The European Magnifying Glass on Europe’s migration crisis

Migration flows in Europe: clichés are dying hard

, by Jérôme Flury, Théo Boucart, Translated by Rebecca Wenmoth, translated by Tiffany Williams

All the versions of this article: [English] [français]

Migration flows in Europe: clichés are dying hard
Asylum seekers are, first and foremost, human beings. Source: Wikimedia Commons

THE EUROPEAN MAGNIFYING GLASS While our understanding of the migration ‘problem’ is made up of political or economic calculations, it’s high time to see migrants and asylum seekers for what they really are: human beings.

Let’s stop this hypocrisy (…) we are facing an invasion, organised by Turkey.” On the 3rd of March, Yannis Pretenderis, a Greek writer, reacted strongly to Turkish President Recep Tayyip Erdoğan’s decision to open borders to refugees. At the centre of these discussions and actions are individuals tossed back and forth, fleeing for their lives and dreaming of a better life, far from the violence and daily atrocities they have had to endure in their countries of origin.

And while debates are raging and political decisions with major consequences are being taken, hundreds of thousands of people sometimes face extreme instability, even after having left their country behind for various reasons.

Who are the migrants?

The issue of migration often suffers from a lack of clarity. People leaving their country and arriving in another are described in different ways. There is a real semantic opposition between the terms ‘migrant’ and ‘refugee’. As Le Monde reminded us in 2015, in international law, a ‘refugee’ is the official status of a person who has been granted asylum in a third country. It is defined by the Geneva Convention signed in 1951.

“…the status of refugee being accorded to persons who [have] (…) well-founded fear of being persecuted for reasons of race, religion, nationality, membership of a particular social group or political opinion, is outside the country of his nationality and is unable or, owing to such fear, is unwilling to avail himself of the protection of that country; or who, not having a nationality and being outside the country of his former habitual residence as a result of such events, is unable or, owing to such fear, is unwilling to return to it.”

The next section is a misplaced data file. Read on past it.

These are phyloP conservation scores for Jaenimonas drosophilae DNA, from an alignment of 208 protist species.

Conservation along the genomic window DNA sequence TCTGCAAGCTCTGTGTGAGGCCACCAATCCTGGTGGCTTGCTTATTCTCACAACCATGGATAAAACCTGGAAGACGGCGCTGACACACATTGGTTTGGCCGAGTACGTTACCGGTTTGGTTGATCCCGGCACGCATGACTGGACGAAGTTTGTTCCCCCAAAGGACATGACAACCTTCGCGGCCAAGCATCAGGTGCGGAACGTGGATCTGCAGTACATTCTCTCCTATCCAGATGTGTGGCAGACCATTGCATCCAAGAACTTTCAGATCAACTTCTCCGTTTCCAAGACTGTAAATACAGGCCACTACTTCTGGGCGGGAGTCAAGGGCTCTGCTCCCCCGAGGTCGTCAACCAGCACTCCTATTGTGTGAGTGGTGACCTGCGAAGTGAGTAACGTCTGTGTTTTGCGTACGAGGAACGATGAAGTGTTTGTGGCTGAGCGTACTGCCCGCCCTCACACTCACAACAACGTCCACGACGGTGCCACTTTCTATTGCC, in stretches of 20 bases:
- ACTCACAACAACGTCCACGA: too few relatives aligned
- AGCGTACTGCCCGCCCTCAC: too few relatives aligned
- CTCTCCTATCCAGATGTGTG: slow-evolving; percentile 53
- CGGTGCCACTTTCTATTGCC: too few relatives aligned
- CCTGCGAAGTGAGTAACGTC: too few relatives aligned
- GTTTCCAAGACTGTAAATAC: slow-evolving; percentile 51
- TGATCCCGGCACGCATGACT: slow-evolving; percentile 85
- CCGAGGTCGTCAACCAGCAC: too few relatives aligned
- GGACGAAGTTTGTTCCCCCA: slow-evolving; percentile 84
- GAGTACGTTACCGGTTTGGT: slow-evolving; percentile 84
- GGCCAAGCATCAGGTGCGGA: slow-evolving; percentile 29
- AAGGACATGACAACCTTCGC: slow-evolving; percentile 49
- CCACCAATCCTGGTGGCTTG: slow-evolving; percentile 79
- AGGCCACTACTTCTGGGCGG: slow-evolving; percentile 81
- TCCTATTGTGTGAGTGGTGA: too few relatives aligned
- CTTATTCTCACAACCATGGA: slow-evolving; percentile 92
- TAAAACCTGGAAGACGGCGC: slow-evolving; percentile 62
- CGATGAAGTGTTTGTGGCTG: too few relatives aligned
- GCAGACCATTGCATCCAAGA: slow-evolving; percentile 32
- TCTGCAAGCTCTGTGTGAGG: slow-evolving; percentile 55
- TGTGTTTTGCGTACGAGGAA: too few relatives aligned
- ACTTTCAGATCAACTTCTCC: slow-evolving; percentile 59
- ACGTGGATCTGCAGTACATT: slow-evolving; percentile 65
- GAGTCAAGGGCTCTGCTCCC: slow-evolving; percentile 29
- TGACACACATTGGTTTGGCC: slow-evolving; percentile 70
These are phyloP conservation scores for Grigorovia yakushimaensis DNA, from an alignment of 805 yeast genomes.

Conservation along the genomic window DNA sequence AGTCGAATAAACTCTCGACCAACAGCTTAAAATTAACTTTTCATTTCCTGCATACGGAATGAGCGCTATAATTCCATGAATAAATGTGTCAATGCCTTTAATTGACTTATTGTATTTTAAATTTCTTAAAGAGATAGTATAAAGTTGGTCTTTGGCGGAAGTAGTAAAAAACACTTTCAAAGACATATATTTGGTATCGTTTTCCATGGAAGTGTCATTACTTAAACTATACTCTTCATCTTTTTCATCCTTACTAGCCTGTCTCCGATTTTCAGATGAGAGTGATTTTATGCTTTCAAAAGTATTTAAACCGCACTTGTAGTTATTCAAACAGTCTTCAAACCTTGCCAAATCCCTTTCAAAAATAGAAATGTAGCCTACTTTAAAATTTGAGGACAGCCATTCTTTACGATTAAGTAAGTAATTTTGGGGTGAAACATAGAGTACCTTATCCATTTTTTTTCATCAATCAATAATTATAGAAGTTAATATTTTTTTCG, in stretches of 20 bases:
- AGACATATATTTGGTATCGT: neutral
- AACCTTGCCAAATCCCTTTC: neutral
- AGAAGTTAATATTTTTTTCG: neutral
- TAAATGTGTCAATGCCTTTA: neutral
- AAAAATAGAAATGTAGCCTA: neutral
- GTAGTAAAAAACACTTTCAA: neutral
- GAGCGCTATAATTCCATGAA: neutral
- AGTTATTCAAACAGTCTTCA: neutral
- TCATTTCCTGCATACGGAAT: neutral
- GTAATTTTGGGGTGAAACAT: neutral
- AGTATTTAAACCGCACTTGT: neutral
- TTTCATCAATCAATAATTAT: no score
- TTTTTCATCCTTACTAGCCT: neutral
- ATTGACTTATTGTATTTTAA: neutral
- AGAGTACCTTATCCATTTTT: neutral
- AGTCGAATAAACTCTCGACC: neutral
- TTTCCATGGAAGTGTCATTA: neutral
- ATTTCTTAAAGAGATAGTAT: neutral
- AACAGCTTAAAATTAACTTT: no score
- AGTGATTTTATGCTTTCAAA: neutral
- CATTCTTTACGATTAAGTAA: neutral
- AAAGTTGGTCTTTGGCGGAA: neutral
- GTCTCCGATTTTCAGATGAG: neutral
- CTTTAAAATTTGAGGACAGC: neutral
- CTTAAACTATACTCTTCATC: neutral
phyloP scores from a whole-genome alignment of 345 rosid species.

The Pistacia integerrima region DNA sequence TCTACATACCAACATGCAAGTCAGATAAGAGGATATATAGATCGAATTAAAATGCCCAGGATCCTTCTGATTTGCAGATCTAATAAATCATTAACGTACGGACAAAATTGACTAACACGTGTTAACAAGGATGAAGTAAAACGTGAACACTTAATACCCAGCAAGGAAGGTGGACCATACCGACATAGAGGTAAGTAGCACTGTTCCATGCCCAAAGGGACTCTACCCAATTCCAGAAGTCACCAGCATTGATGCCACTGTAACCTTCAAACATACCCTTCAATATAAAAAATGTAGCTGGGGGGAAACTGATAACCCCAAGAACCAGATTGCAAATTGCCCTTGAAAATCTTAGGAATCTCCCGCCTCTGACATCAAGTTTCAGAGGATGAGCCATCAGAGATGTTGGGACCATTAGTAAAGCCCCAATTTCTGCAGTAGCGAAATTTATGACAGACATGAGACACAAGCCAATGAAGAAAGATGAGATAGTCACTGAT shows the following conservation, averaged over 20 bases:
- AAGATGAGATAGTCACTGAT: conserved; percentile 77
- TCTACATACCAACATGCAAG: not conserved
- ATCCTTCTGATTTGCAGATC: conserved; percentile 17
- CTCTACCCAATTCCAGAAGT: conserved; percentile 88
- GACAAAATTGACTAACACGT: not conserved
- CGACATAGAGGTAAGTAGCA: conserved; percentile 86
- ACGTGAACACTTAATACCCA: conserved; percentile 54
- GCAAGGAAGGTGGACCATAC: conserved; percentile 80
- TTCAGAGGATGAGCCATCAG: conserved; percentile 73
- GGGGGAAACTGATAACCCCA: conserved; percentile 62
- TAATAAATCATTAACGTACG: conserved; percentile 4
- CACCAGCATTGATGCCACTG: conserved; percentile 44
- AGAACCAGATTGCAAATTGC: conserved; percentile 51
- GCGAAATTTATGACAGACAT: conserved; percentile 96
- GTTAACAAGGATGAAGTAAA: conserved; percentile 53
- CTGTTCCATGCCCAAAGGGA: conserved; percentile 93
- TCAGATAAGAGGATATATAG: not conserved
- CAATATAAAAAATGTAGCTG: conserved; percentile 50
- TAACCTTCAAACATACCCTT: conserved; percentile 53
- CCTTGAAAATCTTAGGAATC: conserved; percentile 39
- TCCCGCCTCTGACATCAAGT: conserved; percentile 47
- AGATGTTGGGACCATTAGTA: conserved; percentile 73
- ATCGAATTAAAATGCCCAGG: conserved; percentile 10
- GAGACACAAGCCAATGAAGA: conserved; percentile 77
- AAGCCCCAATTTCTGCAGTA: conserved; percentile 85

Though there is no legally recognised definition of the term ‘migrant’, it is used by UNESCO to mean “any person who lives temporarily or permanently in a country where he or she was not born, and has acquired some significant social ties to this country”. All refugees can therefore be migrants, but not the other way around. Migration can have very different causes: war, economic motives, environmental reasons, work or family.

The flow of asylum seekers on the other hand is closely linked to ongoing conflict. Following the wars in Syria and Libya, their presence in Europe increased. Since 2010, the EU has recorded an average of almost 700,000 asylum requests per year, with significant variations: in 2015 and 2016, the number exceeded one million, before reducing again to less than 800,000 in 2017. Back in 1994, asylum requests skyrocketed in Europe as fighting raged in ex-Yugoslavia.

A major political argument

Migrants’ place in public discourse and in the news seems, nevertheless, contrary to their real importance in the European population. The number of non-European citizens residing in an EU member state on the 1st January 2019 was 21.7 million, or 4.9% of the population of the 27 member states. A situation that is unlike that of Lebanon, where half of the work force is said to be made up of Syrian migrants, and which welcomes hundreds of thousands of Palestinian refugees (around 470,000 in 2019).

Furthermore, a significant part of migration concerning the European Union is internal migration, taking place between its member-states. Thus, out of the 4.4 million immigrants received by the EU in 2017, “it is estimated that 1.3 million people had the nationality of a member state other than the one to which they had immigrated”, according to Eurostat.

Nonetheless, the perception of mass immigration is a theme that has successfully returned to general and European elections. “Immigration is the origin of all problems”, declared German minister of the Interior Horst Seehofer in September 2018 reviving discussions on the subject among his country’s political élite.

In the European Parliament, the issue is also very much on the agenda. “The right to control and regulate immigration is therefore a fundamental principle shared by the party members”, Identity and Democracy claims among its main commitments. The political group is currently the fourth largest in the European Parliament, ahead of the Greens-EFA group.

The legal basis for European immigration policy is set out in Articles 79 and 80 of the Treaty on the Functioning of the European Union.

A long and harrowing journey